implementation and workstation SYSTEM design is genuine craftsmanship in 
which our competitors still have a lot to learn.

The article proclaims SPARCstationIPX the unchallenged champion when
it comes to "user-relevant performance". I think it is a good term. 
A personal comment is that the SPECmark phenomenon so far has had
very negative impact on the industry, as it draws inappropriate
attention to everything except what matters. 

Below is a summary of the benchmarks. Check out the multitasking test
in particular; it certainly made my day.

	-- sven uthorn, sun sweden


Summary of Chalmers Workstation User's Benchmark Suite
-all values in seconds, ie lower numbers are better
Comments are direct quotes from the UNIX/Open Systems magazine, Oct 1991

		DEC5000/200	HP720CRX	RS6000/320 	IPX
		16M, 2x1Gb SCSI	16M, 420+664M	16M, 2x320M 	16M;207+669M
		Ultrix4.1	HP-UX8.01	AIXv3 		SunOS4.1.1

1A. CPU tests with various degrees of I/O dependence.
	a) grep1 (search non-existent word in 1 Mb file)
		1.4		0.9		0.9		1.4
	b) grep2 (9-12 Mb file, unit is s/Mb)
		1.7		0.9		1.1		1.5
	c) cp 	(copy 1 Mb file)
		2.5		2.2		0.9		1.0
Comment: "IPX is twice as fast as HP"
	d) cc 	(c-compile and link 10 program, 75 % of which on disk,
		remainder in cache)
		23		19		28		13
Comment: " IPX is outstanding"

1B. More I/O dependent jobs

		DEC5000/200	HP720CRX	RS6000/320 	IPX

	e) read1 (read 1Mb file to main memory from cache)
		0.2		1.0		0.2		0.2
	f) read2 (larger files, not in cache; unit s/Mb)
		1.0		1.1		1.2		0.6
Comment: " IPX shows impressive read performance"
	g) write 
		2.5		0.1		0.8		0.5
	h) strcpy ( repeated copy of 256k strings in main memory; s/Mb)
		0.2		0.05		0.05		0.12
	i) echo (echo 500k characters to standard output)
		11.1		18.6		48.6		58
Comment: "IPX is not very good on screen updates, which confirm
	previous tests...)

	j) emacs prim (coldstart of emacs, executable 4.5 Mb)
		3		4		3		3
Comment: "In summary, the I/O race ends in a tie between IPX and HP,
that compete in a class of their own"

3. Multitasking
   In these tests, an editing session is simulated, in which emacs is
   started on a 50 page document, a minor change is made and the file is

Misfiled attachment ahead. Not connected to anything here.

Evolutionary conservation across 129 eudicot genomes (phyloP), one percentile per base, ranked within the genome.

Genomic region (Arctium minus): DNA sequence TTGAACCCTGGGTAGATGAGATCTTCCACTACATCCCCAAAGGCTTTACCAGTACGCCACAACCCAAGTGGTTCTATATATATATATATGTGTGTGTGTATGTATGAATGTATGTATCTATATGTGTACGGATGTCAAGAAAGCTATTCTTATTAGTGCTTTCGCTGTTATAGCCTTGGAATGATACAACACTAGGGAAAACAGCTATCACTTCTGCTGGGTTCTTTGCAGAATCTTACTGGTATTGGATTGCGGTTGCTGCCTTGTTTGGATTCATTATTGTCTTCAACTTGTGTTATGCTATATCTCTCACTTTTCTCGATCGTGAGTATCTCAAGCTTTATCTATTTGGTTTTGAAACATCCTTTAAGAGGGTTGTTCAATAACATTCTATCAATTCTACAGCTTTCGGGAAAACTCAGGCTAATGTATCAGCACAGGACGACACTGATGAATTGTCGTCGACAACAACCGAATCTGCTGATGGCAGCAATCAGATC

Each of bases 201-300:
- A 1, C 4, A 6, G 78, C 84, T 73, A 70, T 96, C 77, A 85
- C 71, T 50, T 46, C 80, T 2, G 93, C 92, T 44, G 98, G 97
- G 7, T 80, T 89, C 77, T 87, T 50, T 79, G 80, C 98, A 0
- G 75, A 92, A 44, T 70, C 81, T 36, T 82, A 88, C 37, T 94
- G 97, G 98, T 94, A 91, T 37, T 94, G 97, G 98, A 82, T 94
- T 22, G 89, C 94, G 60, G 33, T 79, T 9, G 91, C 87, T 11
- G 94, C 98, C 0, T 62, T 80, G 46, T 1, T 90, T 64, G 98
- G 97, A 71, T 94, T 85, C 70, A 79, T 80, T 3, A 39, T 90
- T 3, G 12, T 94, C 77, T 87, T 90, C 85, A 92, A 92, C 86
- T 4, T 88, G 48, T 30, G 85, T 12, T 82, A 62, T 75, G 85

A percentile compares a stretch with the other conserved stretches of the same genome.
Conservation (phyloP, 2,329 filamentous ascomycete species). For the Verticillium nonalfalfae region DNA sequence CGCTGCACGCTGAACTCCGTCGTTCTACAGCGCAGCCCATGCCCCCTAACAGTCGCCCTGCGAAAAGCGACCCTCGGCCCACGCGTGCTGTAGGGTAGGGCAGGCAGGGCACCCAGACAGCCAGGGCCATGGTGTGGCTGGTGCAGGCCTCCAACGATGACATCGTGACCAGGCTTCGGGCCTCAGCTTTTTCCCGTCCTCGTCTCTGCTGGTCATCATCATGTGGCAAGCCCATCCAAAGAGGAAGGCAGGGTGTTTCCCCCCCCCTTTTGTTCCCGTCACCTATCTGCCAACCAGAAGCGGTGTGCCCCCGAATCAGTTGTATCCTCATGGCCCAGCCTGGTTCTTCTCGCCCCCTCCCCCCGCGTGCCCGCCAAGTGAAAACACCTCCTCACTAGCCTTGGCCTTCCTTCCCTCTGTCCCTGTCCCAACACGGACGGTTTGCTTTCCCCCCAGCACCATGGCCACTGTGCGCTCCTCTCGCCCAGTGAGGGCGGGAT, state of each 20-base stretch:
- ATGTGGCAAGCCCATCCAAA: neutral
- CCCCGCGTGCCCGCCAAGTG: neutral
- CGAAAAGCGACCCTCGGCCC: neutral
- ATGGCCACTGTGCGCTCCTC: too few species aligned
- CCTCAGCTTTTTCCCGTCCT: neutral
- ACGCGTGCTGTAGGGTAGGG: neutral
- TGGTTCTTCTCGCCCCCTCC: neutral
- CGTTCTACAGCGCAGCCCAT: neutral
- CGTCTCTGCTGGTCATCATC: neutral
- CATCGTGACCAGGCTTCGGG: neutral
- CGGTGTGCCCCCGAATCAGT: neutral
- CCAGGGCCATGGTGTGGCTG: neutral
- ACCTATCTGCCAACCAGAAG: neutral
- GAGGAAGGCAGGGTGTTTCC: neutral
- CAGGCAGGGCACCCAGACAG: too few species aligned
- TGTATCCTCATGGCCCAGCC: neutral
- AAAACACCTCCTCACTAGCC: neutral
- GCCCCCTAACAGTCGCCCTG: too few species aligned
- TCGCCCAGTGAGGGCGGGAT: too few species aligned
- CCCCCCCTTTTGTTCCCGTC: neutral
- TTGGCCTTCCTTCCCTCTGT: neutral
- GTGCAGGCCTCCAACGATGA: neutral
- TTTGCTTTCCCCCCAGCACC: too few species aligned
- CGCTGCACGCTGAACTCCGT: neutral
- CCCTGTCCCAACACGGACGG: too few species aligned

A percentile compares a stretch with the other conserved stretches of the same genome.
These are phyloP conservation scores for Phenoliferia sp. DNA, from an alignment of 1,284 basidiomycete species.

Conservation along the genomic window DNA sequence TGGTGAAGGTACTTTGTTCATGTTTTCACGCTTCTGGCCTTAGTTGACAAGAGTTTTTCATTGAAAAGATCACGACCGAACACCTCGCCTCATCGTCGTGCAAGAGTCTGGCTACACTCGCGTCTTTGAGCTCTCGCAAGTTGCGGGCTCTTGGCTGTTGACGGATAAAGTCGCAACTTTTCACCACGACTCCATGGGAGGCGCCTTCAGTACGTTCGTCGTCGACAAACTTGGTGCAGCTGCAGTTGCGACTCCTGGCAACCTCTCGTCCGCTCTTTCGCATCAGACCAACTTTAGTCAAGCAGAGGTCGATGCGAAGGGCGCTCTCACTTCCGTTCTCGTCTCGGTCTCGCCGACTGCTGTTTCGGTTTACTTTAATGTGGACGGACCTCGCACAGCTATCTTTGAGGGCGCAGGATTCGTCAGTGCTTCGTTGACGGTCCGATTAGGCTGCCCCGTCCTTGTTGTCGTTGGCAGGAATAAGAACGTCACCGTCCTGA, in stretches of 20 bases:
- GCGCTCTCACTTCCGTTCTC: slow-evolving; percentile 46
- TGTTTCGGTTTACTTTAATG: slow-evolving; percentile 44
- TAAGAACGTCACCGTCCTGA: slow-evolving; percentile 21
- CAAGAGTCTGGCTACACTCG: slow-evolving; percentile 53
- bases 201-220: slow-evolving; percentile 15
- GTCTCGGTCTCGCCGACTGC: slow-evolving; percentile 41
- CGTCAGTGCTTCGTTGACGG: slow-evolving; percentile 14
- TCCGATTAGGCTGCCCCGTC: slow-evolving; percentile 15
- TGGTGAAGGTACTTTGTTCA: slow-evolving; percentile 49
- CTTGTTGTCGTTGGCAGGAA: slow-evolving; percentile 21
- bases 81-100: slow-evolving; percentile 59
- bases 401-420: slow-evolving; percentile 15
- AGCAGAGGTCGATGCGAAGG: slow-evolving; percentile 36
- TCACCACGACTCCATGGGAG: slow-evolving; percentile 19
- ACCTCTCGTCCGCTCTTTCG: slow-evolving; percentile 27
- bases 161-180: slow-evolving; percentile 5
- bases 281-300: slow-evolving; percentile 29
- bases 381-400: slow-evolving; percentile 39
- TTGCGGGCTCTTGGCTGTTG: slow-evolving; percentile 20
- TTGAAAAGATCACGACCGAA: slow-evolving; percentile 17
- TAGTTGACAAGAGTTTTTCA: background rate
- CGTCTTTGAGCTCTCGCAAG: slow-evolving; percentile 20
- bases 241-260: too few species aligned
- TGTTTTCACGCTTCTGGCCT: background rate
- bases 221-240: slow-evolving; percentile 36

saved). This is done with increasing background loads.

		DEC5000/200	HP720CRX	RS6000/320 	IPX

	Level1 (zero background load, "preheated" cache)
		1.1		0.6		0		0.4	
	Load2	(3 small compute jobs in the background)
		2.8		3.3		0.1		0.3
	Load3 ( additional background compilation)
		5.9		5.1		0.7		1.3	
	Load4 ( additional disk read/write)
		>130		8.1		>200		1.1
	Load5 (additional extensive screen updates)
		-		25.6		-		1.1	

Comment: "Only HP720 and IPX make it to the goal, HP is however much
more tired. This matters to a user, who intends to use his workstation
for more than one application. Waiting 8 seconds for an editor,
compared to 1.7 for IPX is of course frustrating"

4. "Real application" = Framemaker

		DEC5000/200	HP720CRX*	RS6000/320 	IPX

	k) Frame1 (start the application)
		5,1		-		7.2		7.6
	l) Frame2 (open 40 page document, bitmapped and PS graphics)	
		7.8		-		12.2		10.9
	m) Frame3 (search and replace)
		41		-		60		44
Comment: HP could not be tested,as their tapeformat was incompatible
	with previous models.
5. Specmarks
		18.5		40		32.8		24.2


Additional comments:

... about IBM:

	"After compiling the test suite without problems, and running
	one of the testprograms to check that everything was OK, we
	got an interesting message: FATAL ERROR (20). Remember that
	our little c program has been executed on 15 different
	architectures from 7 vendors without problems. Such an error
	message is what you could expect from a calculator, BUT IN A

	"(The editing session with background loads) ends in a complete